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Wed, 5 Oct 2016

Clever fish play it cool

Blue-green damselfish
Blue-green damselfish. Pic: Jodie Rummer

Ocean warming is occurring at such a rapid rate that fish are searching for cooler waters to call home.

A team of international scientists led by the ARC Centre of Excellence for Coral Reef Studies at James Cook University conducted an experiment with coral reef fish from Lizard Island on the Great Barrier Reef, to see how they respond to climate change.

“We exposed groups of blue-green damselfish (Chromis viridis) to five different temperatures between 23 and 33 degrees during the 27 week period,” says Dr Jodie Rummer.

“One fish from each group was then placed inside two adjoining tanks where the water temperature can rise and fall. The fish were pretty smart. When it got too hot or cold they moved to the other side,” she says.

“Overall, they favoured 29°C which was also the best temperature for a healthy metabolic rate. Anything higher than that and the fish needed 2-3 times more energy to cope.”

“Fish that were restricted to 33°C lost 30% of their body weight and some of them died,” says lead author Adam Habary.

“These temperatures are very realistic, because during Australia’s worst bleaching event on the Great Barrier Reef earlier this year, sea surface temperatures at Lizard Island reached very similar heights,” he says.

The results show there’s another option for fish other than adapting to rapid ocean warming. Being stressed is a strong motivator for fish to move to more favourable conditions. But if they relocate, there could be serious implications for tropical fish populations.

“Coral reef fish from the northern part of the Great Barrier Reef may need to move hundreds of kilometres south, further away from the Equator if temperatures continue to rise,” says Rummer.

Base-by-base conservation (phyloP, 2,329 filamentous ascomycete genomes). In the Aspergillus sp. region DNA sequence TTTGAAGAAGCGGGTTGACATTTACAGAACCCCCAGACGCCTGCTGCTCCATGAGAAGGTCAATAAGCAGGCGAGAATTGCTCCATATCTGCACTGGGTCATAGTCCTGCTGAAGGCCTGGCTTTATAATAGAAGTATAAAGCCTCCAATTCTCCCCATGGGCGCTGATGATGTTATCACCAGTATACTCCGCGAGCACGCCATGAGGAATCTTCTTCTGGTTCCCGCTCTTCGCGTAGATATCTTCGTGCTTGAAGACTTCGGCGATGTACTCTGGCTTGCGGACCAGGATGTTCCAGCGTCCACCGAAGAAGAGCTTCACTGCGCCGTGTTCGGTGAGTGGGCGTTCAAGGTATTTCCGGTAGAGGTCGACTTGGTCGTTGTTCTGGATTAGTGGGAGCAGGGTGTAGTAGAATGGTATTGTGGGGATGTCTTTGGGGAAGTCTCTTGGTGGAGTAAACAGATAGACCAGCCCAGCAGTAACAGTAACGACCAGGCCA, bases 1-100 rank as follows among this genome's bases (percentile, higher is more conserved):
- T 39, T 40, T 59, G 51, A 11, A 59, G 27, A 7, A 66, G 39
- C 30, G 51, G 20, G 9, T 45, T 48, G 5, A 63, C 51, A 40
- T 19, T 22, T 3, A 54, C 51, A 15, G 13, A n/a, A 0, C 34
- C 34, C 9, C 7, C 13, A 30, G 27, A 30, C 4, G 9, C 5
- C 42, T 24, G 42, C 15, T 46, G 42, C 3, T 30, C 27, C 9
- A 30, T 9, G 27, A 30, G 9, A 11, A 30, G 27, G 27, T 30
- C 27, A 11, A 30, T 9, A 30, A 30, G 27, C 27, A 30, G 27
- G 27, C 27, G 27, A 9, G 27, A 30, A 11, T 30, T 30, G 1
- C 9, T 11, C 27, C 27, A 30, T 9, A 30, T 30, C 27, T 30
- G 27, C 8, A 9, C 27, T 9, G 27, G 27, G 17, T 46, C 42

“We know that fish have a long evolutionary history of adapting to changing conditions, but right now the climate is changing at a rate faster than has ever been documented in human history.

“If fish lack flexibility in how their body responds to elevated temperatures and can’t genetically adapt at a rate that keeps pace with how fast the climate is changing…then we have to expect them to move or die.

“Increases in ocean temperatures could change coral reef biodiversity forever, meaning that the Great Barrier Reef as we know it today, could be very different in the future,” she says.

The paper Adapt, move or die – how will tropical coral reef fishes cope with ocean warming has been published in the journal Global Change Biology.


Adapt, move or die – how will tropical coral reef fishes cope with ocean warming.

Adam Habary, Jacob L. Johansen, Tiffany J, Nay, John F. Steffensen, Jodie L, Rummer.

Journal of Global Change Biology.


Images: http://bit.ly/2c9NYOM


Jodie Rummer

Adam Habary
University of Copenhagen

Kylie Simmonds
Communications Manager
ARC Centre of Excellence for Coral Reef Studies